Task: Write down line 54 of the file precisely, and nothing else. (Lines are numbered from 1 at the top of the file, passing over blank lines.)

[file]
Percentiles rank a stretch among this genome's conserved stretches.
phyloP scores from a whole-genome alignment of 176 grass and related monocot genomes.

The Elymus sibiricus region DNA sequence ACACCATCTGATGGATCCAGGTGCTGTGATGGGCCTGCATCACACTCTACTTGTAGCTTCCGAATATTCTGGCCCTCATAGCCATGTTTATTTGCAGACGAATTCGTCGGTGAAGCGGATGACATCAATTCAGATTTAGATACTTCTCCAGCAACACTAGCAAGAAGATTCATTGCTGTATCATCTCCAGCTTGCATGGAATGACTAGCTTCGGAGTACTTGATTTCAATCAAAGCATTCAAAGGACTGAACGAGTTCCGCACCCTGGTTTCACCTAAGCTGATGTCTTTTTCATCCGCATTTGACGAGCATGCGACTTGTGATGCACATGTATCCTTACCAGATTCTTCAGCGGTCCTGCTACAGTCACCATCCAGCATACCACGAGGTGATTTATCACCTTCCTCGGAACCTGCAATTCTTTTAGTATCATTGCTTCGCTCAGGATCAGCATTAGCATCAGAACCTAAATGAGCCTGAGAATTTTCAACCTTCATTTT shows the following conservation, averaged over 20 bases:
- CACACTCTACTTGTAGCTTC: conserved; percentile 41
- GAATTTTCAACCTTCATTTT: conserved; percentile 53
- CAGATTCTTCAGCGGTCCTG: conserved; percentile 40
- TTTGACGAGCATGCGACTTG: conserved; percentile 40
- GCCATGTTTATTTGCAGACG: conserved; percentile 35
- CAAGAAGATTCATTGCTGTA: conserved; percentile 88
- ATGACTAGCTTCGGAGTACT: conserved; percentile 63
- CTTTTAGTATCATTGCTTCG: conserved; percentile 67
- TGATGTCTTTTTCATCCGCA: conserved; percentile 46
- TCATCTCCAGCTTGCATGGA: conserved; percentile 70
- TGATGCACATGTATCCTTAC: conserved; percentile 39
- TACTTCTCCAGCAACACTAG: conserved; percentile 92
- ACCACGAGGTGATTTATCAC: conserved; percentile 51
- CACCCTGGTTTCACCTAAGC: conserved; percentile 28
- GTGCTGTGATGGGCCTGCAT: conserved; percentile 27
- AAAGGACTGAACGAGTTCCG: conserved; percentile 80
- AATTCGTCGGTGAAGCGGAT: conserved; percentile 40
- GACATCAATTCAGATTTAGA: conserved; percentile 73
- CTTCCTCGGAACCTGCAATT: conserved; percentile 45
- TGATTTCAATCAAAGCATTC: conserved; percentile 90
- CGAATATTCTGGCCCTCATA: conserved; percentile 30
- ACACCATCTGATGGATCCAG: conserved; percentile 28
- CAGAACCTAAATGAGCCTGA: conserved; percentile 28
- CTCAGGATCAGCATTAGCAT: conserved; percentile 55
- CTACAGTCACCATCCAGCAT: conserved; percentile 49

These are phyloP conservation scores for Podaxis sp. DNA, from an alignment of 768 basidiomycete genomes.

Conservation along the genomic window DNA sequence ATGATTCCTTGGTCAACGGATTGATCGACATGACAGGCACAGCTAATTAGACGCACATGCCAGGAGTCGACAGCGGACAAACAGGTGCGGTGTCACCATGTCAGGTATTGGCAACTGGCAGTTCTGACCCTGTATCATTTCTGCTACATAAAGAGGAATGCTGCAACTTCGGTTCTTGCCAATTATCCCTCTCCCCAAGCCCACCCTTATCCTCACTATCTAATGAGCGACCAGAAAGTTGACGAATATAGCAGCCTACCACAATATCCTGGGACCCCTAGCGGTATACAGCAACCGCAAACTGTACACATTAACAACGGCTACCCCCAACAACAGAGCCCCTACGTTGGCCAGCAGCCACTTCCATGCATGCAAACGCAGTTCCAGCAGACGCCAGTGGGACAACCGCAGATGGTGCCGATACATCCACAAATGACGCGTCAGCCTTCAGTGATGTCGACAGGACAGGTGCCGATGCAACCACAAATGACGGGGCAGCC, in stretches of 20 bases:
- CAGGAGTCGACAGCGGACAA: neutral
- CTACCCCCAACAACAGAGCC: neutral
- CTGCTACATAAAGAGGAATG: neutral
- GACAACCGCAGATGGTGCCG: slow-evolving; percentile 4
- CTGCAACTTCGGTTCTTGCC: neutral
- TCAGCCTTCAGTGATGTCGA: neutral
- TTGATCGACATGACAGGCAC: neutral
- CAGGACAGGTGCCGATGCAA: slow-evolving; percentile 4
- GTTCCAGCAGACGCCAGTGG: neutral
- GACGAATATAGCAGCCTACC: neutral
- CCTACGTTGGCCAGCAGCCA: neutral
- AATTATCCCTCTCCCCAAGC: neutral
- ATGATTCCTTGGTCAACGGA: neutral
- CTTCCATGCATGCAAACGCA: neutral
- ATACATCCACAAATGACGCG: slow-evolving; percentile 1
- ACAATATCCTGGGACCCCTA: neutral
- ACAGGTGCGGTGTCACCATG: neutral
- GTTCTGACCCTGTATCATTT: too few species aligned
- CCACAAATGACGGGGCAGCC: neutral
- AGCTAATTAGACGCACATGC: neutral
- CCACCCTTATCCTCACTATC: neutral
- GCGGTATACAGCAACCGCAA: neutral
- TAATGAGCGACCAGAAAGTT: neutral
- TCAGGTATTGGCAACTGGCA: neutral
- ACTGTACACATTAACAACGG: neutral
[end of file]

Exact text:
- TCAGGTATTGGCAACTGGCA: neutral